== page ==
I am a gal who took the blind leap of faith to follow a dream created in the suburb of residential Connecticut to move and create a farm in Virginia. My husband and I with our three teenagers plunged ahead to move from the most perfect, 1/3 of an acre colonial home in the seaside town of Madison CT. We left loyal friends and a relatively cushy lifestyle. We longed to leave a state where we would never have the open lifestyle of tailgating, polo, hunting, vineyards and BBQ. Garden and Gun and Southern Living magazines were annual renewals! Three years in to the dream the stars aligned. The recession began to lift, Chuck got the OK to work closer to DC, and we found our new home. We moved to 10 acres of pasture land set amongst 200 on the piedmont of the Blue Ridge mountains. On a side note, because I am a metaphysical kind a girl. I should say that this vision and lifestyle was the result of a dream board created one New Year’s Day, which was now 5 years ago. Chuck and I ripped out pictures from a stack of saved magazines and created in pictures the life we now live. On our dream board hens strutted amongst the other dream things. Downy hens wearing fluffy pantaloons soon ran the grassy acres of Tranquil Farm. Hens depict the epitome of farm life and provide wholesome food of the freshest kind; eggs. These are “The Girls” affectionately called and lovingly cared for. We always built our chicken coops and runs, though here is VA we also surround the coop with an electric fence. We have a solar electric battery charger which protects them throughout the night. Living on a small farm, there is a quick learning curve about the need for home land security. Packs of 15 or more coyotes serenade our property on summer nights because we are close to a pond. So, extra protection is not optional. Living in the country is filled with faith that all will be as it will, despite all our effort. I spent the first year and a half filled with anxiety until I finally realized I simply must do my absolute best to protect them. Despite putting them in each night, letting them out each AM, watering, feeding, offering them scraps, egg laying boxes, de-worming, extra bedding, and the still evenings chatting with them as they let go the heat of the day, things can go terribly wrong. For instance, the neighbor’s dog…need I go further? Thank goodness that incident yielded in only one leaving us. Try as I may, things do go south too fast and learning to get go is necessary. Despite the occasional death of one of our Girls, watching them live amongst us is a pure Joy that affirms the decision to get out of our comfort zone and try on a new life. We are so happy that we did.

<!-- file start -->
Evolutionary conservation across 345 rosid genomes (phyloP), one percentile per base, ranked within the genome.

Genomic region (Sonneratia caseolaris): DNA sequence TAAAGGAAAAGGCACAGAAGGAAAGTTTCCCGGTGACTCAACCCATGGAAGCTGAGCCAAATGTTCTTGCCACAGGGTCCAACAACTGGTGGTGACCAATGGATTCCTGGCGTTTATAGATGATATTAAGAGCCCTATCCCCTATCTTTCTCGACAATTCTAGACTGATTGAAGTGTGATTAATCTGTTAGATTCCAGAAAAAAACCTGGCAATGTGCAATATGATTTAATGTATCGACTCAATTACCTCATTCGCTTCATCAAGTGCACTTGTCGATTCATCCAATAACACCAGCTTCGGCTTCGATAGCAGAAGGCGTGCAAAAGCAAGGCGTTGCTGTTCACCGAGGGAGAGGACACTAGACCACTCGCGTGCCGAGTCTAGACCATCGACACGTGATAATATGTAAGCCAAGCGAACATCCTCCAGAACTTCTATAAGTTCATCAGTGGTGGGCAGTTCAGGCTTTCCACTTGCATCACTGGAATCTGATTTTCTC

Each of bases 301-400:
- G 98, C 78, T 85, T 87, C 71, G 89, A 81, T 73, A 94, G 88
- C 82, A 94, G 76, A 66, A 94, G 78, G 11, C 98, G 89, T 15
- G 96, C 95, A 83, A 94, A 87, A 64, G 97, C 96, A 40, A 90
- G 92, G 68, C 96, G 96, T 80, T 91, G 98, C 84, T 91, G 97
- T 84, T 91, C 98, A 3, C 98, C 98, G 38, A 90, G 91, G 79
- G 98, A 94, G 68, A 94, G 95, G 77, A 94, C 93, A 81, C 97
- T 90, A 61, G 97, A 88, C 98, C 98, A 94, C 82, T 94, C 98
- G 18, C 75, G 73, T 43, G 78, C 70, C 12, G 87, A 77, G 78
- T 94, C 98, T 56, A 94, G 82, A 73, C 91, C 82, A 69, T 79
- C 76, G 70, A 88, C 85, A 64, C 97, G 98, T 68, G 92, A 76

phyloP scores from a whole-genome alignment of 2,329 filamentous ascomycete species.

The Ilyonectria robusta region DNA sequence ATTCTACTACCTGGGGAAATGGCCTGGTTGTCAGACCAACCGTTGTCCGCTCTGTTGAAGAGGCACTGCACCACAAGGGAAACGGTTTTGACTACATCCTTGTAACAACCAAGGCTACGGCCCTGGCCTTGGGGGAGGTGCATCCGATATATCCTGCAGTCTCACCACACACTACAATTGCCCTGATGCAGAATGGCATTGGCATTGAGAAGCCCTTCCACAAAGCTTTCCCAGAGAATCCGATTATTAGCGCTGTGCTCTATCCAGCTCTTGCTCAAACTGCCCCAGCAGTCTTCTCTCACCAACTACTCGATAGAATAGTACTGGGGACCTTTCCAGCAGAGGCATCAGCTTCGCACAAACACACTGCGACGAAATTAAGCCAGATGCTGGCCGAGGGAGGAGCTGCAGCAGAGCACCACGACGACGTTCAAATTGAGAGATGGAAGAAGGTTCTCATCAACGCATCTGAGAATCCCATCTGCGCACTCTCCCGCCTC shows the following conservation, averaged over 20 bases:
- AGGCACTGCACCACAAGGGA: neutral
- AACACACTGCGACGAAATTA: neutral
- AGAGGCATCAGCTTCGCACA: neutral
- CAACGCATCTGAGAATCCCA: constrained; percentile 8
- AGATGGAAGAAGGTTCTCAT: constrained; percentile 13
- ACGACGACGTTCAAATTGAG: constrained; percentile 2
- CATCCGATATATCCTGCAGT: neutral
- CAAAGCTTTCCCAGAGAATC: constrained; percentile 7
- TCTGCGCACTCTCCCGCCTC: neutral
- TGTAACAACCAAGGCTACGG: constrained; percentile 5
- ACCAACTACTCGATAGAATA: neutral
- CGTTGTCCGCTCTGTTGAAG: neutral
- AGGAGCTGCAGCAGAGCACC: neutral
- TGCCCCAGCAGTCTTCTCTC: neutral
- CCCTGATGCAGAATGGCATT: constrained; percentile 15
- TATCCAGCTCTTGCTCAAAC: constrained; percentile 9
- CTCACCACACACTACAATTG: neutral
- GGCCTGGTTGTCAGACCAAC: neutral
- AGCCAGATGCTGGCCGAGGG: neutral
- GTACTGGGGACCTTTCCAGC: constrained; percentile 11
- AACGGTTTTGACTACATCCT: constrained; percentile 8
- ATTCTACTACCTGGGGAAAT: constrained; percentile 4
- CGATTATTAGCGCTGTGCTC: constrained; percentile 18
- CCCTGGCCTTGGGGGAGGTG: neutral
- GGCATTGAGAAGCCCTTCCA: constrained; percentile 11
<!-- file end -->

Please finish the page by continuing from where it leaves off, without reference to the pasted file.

If you would like to share a thought…please do!
Being from a rural area I never got to experience the pleasures and simple joys of living on a farm with animals but when I met my husband he introduced me to his family farm and the experience is like no other. The mini panic attacks from the hens and roosters and emus chasing us or pecking at us sure make for some lasting memories!
Thanks for reading my blog Evangeline! I think it is funny how you now have a bit of the farm life now! We actually have a mini-mule named Burrito and if he is out when you come home, he will chase you to the front door…and believe me, you’ll RUN!!!!! Never a dull moment. If you go to my facebook page Cynthia Riegle there is a little video of him that my daughter shot the other day…
Welcome to VA. We are from NY and moved here almost 30 years ago.
We live in No. Va and love the ride to Charlottesville.
What a lovely place you have picked to settle in.
I wish you much happiness in your new home .
Thanks for the comment Linda! I don’t know why more northerners aren’t here. Virginia offers everything from yummy wine to outstanding schools. I am so glad we took the plunge! I grew up in Pound Ridge, NY. One of my closest high school friends now lives just down the road from me….small world. Thanks Again. Cyn